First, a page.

Majorities of American Catholics, Protestants, and Evangelicals Support Policies to Reduce Global Warming

April 1, 2015 – (New Haven, CT) A new national survey finds that majorities of American Christians support a range of policies that would help reduce global warming:

  • Tax rebates for people who purchase energy-efficient vehicles or solar panels (83% of Catholics, 80% of non-evangelical Protestants, and 74% of evangelicals, respectively)
  • More research funding into renewable energy sources, such as solar and wind power (81%, 81% and 73%)
  • Regulation of carbon dioxide (the primary greenhouse gas) as a pollutant (74%, 75% and 72%)
  • Requiring electric utilities to produce at least 20% of their electricity from wind, solar, or other renewable energy sources, even if it costs the average household an extra $100 a year (67%, 68% and 60%)

“Our survey finds that most American Christians believe global warming is happening and support policies that can help reduce it,” said lead-researcher Anthony Leiserowitz, PhD. “We also find that most believe ‘God expects people to be good stewards of nature, which is not only here for human use.’”

The survey also found that majorities of Catholics, Protestants, and evangelicals say it is important to them personally to care for future generations of people (82%, 82%, and 86% respectively), the natural environment (76% of each group), and the world’s poor (67%, 63%, and 77%). Over half also think reducing global warming will help future generations of people (67%, 60%, and 55%).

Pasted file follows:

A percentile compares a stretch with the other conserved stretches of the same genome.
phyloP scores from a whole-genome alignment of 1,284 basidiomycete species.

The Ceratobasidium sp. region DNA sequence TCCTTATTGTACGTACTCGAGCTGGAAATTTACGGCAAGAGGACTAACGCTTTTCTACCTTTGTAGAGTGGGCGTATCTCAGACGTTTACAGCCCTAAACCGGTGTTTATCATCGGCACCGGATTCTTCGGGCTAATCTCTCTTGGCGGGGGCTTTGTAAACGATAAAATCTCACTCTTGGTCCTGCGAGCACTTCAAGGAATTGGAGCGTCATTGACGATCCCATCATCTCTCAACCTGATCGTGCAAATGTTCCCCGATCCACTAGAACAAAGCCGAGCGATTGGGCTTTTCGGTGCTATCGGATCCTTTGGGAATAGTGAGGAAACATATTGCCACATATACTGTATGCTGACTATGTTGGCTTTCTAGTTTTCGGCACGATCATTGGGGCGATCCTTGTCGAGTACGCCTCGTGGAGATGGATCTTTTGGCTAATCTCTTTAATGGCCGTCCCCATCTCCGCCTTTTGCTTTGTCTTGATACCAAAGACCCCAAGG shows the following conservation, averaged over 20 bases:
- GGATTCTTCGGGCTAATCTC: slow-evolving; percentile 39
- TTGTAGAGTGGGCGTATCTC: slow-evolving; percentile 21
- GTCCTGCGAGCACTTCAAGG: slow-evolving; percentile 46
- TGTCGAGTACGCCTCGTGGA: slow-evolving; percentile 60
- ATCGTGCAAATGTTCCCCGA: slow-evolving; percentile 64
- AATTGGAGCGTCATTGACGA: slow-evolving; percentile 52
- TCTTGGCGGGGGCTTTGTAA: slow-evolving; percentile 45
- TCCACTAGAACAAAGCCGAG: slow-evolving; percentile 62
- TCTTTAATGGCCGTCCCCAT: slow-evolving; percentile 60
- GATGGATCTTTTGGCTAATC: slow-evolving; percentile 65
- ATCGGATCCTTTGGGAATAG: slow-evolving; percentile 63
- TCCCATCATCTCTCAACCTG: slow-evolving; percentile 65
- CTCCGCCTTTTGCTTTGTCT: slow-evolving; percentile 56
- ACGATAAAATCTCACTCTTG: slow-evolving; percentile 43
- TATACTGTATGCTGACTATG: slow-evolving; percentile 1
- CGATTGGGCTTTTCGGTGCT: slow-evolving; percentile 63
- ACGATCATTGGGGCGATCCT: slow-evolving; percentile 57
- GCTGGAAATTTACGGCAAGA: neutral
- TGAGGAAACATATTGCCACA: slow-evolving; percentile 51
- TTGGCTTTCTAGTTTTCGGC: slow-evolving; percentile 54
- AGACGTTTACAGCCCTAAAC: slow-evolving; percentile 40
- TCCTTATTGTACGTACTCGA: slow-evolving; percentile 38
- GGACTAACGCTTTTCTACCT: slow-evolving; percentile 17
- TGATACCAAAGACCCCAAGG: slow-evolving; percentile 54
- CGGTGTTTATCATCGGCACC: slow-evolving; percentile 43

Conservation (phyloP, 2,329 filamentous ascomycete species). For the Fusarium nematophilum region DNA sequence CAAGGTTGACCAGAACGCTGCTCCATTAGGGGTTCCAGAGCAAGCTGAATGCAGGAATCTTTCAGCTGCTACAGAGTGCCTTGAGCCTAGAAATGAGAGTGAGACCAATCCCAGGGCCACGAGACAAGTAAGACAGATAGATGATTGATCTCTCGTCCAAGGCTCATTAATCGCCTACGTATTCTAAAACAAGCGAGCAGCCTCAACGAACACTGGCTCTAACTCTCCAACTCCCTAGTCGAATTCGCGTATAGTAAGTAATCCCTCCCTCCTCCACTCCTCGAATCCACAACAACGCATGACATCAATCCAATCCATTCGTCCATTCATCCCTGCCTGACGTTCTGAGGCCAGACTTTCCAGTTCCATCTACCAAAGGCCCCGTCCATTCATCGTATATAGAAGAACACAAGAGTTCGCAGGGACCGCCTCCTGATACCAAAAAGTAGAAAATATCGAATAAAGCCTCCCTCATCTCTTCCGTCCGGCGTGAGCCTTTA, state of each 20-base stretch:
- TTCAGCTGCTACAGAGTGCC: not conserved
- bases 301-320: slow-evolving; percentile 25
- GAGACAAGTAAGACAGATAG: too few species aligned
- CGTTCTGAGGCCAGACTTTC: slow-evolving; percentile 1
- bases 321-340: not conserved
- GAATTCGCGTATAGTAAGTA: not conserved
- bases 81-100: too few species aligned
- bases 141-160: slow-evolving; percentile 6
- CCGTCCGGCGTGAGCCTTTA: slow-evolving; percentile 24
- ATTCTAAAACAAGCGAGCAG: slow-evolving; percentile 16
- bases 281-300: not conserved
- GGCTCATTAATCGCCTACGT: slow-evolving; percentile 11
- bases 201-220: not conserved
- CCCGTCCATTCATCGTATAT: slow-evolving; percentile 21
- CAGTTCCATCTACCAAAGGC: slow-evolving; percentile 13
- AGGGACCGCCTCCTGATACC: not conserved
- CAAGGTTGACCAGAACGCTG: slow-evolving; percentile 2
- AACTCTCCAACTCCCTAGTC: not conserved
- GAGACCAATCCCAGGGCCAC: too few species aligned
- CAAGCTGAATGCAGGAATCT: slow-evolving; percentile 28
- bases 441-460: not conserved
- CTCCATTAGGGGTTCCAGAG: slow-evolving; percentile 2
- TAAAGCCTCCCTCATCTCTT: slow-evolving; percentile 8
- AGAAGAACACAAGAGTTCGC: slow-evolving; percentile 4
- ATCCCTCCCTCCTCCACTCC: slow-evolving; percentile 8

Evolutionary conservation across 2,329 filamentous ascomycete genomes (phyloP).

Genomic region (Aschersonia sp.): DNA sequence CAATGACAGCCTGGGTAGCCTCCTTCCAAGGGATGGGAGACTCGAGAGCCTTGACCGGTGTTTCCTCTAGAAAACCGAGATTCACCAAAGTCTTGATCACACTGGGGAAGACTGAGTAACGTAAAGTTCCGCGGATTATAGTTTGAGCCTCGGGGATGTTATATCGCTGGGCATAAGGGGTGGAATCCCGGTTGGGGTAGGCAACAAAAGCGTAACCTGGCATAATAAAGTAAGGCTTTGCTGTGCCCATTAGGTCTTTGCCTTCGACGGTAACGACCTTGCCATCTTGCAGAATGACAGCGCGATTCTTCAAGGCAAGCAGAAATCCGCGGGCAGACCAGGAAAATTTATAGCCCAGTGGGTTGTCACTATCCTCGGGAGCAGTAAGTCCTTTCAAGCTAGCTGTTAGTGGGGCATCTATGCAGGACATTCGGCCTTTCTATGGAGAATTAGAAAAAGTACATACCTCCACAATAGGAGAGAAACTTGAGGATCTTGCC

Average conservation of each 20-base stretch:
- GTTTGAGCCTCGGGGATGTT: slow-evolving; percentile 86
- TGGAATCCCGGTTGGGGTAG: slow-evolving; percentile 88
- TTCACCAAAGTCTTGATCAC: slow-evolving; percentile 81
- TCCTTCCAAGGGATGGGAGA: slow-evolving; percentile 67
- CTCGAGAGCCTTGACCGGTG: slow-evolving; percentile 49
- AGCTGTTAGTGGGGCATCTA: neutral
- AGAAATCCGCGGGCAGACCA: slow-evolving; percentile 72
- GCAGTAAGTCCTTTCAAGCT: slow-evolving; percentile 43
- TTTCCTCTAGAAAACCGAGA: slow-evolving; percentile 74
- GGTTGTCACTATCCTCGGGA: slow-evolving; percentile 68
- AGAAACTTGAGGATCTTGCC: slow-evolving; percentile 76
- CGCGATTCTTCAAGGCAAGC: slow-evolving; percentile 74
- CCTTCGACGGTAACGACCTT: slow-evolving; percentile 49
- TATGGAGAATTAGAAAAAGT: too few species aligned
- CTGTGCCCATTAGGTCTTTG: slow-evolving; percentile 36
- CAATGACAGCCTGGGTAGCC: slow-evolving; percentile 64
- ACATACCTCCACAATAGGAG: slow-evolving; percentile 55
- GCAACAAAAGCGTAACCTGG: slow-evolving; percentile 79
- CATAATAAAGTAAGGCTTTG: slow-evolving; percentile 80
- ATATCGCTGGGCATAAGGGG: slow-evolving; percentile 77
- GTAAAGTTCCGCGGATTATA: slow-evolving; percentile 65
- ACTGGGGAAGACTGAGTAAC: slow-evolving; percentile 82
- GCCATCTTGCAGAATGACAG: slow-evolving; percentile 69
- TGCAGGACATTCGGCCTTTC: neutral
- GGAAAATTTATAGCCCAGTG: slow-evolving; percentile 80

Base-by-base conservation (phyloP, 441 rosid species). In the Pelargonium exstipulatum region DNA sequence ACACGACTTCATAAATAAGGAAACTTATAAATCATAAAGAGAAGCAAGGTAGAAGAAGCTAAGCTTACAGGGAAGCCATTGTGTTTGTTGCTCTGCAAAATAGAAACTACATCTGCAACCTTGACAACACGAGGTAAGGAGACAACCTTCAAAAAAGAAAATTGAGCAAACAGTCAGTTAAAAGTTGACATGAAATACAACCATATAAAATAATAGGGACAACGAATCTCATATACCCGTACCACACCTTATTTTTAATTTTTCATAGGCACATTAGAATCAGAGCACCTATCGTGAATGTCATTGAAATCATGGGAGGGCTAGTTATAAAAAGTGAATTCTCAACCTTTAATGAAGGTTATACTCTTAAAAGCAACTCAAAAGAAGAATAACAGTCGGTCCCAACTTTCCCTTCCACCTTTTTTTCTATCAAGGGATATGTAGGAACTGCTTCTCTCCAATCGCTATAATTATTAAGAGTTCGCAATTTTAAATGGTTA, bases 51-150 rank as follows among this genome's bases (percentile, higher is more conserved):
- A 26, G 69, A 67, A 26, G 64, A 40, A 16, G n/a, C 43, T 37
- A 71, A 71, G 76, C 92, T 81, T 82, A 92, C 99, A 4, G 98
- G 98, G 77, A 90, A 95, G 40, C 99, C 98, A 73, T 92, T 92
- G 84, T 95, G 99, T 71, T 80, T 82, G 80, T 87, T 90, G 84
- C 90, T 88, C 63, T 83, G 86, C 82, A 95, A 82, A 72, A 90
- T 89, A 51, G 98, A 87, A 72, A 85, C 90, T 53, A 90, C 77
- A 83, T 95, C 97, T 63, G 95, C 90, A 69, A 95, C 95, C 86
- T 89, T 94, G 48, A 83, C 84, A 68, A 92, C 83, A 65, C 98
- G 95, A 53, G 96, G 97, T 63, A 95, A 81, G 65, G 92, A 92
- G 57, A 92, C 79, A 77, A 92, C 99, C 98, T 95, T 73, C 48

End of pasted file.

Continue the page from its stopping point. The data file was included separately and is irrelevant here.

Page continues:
“Most American Christians think that reducing global warming today will help our descendants tomorrow,” said Ed Maibach, PhD, a lead researcher of the study. “Caring for future generations of people, as well as caring for the natural environment and the world’s poor today, are strongly held personal values for most American Christians. It appears that recent comments on the immorality of climate denial by the US Episcopal Church, and the Pope’s support for climate action are likely to be well received by many within the American Christian community.”

This report is based on findings from a nationally representative survey – Climate Change in the American Mind – conducted by the Yale Project on Climate Change Communication and the George Mason University Center for Climate Change Communication. Interview dates: February 27 – March 10, 2015. Interviews: 1,263 Adults (18+). Average margin of error: +/- 3 percentage points at the 95% confidence level. The research was funded by the 11th Hour Project, the Energy Foundation, the Grantham Foundation, and the V.K. Rasmussen Foundation.

In addition to Drs. Leiserowitz and Maibach, principal investigators included Geoff Feinberg and Dr. Seth Rosenthal of Yale University; and Dr. Connie Roser-Renouf of George Mason University.


For questions about the survey, please contact:
Anthony Leiserowitz, 203-432-4865,